WASHINGTON (Reuters) - Many employers expect to see a slight increase in costs as they work to implement U.S. healthcare reforms for 2011, but nearly one-third are still struggling to figure out what the impact will be, according to a survey released on Thursday.
And while many health insurance companies have moved to implement certain key reforms early amid political pressure, most employers are in no hurry to make such changes, the nationwide survey by workforce consulting firm Mercer said.
Employers, “will get hit hard, harder or less hard by the provisions ... based on their situation,” such as the age and size of their workforce, Beth Umland, Mercer’s research director for health and benefits, told Reuters.
Regulators, insurers and employers are sifting through the $940 billion overhaul of the nation’s healthcare system signed into law by President Barack Obama in March. New rules include extending parents’ insurance policies to adult children up to age 26 and ending lifetime coverage limits.
Roughly 40 percent of employers said they anticipated their costs would rise 2 percent or less next year, while 25 percent expected a 3 percent or higher increase, the survey found.
Some 30 percent said they didn’t know what impact the healthcare law will have, and just 3 percent said their practices already comply with the new law.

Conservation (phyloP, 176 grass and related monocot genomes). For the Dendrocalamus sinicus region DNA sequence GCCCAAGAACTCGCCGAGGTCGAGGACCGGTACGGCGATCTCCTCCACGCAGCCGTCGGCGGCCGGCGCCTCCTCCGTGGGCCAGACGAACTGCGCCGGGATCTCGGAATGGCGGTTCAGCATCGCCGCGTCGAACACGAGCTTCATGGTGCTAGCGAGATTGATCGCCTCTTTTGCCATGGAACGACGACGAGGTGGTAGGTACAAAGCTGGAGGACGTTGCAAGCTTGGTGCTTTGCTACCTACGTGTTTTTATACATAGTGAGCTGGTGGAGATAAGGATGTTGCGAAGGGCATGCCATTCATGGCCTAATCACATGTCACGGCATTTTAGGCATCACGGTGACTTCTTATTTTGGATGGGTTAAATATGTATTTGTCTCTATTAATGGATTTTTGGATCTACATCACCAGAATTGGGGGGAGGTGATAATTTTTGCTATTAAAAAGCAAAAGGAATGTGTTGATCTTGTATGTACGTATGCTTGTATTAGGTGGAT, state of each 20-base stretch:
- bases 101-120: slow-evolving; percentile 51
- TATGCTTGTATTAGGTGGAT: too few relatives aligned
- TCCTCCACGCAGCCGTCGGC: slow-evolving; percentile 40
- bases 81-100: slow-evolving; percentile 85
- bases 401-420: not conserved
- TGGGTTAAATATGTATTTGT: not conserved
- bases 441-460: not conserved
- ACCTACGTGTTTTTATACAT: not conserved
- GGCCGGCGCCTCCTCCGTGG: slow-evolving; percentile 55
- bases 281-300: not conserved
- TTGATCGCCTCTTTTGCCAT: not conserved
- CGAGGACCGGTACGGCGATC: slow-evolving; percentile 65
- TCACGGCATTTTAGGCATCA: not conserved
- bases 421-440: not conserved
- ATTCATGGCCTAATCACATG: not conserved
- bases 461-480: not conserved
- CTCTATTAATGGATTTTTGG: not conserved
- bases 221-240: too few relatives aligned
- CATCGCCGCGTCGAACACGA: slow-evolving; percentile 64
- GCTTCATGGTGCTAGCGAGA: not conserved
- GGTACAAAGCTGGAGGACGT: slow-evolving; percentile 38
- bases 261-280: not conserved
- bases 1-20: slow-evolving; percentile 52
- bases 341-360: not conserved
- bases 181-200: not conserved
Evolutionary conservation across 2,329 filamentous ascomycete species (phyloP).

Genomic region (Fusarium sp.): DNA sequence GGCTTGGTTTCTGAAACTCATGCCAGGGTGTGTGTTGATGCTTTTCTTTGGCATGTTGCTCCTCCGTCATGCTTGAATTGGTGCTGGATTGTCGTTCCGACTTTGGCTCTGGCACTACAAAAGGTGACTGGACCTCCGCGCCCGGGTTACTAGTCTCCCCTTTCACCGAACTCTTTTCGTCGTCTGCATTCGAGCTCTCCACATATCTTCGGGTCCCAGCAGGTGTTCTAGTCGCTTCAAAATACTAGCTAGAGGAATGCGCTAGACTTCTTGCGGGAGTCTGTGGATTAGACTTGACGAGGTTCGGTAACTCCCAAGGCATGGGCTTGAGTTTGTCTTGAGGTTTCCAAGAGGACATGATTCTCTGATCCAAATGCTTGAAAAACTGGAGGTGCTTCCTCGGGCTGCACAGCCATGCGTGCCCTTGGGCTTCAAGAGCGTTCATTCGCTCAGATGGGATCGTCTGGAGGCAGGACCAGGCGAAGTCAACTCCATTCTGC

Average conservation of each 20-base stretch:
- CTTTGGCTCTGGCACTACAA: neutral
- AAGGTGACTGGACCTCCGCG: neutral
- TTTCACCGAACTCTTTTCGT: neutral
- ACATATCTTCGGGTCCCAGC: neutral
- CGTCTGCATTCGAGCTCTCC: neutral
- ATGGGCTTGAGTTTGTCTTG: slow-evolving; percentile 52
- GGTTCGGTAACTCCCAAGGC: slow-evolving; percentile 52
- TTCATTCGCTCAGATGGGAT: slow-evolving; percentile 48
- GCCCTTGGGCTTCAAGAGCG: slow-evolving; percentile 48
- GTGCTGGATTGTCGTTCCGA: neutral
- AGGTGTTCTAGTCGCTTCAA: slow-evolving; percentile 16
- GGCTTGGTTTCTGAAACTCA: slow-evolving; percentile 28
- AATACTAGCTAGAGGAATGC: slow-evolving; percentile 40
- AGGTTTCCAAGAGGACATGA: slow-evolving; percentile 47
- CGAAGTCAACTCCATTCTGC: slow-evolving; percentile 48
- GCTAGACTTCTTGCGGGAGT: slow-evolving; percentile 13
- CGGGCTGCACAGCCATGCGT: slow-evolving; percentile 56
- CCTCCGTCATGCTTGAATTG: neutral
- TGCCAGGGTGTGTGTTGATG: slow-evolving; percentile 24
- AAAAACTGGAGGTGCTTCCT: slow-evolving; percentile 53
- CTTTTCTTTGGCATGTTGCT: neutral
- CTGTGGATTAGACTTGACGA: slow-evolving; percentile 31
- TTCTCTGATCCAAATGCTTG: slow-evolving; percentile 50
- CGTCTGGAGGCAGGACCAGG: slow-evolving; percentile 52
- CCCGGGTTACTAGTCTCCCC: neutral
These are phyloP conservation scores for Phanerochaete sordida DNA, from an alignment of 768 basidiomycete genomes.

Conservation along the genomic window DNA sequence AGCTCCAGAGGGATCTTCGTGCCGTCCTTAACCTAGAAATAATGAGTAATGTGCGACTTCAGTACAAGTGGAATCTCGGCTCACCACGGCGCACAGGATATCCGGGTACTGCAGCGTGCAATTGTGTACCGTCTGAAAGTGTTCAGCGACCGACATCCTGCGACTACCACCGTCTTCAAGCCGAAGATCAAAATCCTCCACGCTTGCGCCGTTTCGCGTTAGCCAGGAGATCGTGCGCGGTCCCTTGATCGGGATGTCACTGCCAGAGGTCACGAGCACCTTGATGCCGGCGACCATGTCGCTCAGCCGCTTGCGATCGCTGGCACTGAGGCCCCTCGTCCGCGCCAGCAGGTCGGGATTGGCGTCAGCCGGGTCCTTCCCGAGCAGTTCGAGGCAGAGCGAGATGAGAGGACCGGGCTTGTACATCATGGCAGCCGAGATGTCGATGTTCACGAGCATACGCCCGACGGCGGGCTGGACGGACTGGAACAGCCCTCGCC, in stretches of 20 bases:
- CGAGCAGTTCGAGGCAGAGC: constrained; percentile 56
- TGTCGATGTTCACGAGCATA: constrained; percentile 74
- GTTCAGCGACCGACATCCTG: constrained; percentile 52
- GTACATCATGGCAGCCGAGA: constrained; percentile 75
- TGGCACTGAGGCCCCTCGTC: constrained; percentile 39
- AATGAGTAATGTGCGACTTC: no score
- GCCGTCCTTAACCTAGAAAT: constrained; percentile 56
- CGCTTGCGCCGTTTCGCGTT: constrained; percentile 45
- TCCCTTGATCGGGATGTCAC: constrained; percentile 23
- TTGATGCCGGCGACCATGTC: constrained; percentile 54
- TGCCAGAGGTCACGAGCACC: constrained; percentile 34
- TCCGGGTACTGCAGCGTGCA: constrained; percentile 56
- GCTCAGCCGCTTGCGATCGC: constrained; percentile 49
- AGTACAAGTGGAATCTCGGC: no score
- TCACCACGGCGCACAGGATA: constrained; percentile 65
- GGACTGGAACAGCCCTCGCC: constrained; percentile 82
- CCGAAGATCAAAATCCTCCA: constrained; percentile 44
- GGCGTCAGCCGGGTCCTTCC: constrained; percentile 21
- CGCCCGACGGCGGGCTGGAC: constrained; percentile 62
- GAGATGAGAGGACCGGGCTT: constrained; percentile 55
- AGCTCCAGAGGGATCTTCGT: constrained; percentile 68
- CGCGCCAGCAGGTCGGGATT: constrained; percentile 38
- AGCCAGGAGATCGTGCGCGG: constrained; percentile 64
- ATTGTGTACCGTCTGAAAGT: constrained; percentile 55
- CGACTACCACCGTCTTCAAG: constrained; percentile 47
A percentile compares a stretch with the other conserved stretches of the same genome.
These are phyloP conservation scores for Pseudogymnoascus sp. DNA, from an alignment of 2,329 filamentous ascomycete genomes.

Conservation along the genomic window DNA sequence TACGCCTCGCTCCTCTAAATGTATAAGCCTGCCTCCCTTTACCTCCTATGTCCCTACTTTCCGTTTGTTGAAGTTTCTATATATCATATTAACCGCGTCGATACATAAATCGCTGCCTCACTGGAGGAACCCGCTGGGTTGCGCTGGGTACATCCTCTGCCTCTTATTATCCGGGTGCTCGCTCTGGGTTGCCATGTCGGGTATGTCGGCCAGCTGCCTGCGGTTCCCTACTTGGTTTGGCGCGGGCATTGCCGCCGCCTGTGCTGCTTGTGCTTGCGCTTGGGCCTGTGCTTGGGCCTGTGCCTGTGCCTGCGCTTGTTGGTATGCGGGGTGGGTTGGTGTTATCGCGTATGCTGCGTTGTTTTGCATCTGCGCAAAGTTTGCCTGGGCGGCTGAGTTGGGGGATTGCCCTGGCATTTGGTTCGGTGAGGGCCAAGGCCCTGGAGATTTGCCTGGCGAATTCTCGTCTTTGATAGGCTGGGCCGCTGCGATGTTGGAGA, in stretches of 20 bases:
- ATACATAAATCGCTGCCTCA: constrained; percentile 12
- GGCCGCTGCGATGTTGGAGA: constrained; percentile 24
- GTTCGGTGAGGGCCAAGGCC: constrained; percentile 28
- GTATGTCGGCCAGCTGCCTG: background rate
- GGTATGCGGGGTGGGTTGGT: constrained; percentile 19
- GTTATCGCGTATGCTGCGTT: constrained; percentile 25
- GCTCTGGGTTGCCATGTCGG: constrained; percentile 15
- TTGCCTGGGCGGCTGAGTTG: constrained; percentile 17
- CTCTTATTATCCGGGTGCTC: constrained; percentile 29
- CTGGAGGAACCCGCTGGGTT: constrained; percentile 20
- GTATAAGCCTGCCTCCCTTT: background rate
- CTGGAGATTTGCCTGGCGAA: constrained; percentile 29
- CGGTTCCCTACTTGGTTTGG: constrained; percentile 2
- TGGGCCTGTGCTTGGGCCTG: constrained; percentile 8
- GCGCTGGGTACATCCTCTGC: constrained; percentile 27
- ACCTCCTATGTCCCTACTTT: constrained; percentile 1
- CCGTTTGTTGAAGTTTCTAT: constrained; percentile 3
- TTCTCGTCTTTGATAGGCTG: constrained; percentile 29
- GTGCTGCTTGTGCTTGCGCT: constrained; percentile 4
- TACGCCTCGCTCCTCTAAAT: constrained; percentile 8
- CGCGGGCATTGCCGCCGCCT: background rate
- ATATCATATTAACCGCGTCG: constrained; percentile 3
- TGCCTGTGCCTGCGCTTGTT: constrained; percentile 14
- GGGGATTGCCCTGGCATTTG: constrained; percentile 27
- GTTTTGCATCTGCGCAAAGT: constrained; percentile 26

Mercer, a subsidiary of Marsh & McLennan Companies Inc, surveyed nearly 800 employers ranging from small to large companies April 27-May 7.
Other concerns were the impact of a tax on high-end insurance policies that offer generous benefits, and the cost of extending health insurance to part-time workers, both required under the law.
A number of reforms in the law won’t be applied for years, but some are set to take effect on September 23.
The Obama administration has called on insurers such as WellPoint Inc, UnitedHealth Group Inc to act immediately to implement extended coverage to young adults and the ban against canceling policies after customers become sick.
But employers who offer insurance — they often self-insure and use insurance companies as administrative payers — are not under such pressure.
The administrative hassle of altering plans mid-year is likely a major hurdle, said Tracy Watts, a Mercer consultant.
“This change is a pretty big deal for employers, with new notification requirements, employee communication and tax implications. Not to mention that it would be an immediate, unbudgeted business expense,” Watts said in a statement.
Still, companies “are not in a blind panic over this,” Mercer’s Umland said. “There’s definitely cost implications, but ... employers are not saying ‘We can’t handle this, let’s get out of the business.’”
Editing by Xavier Briand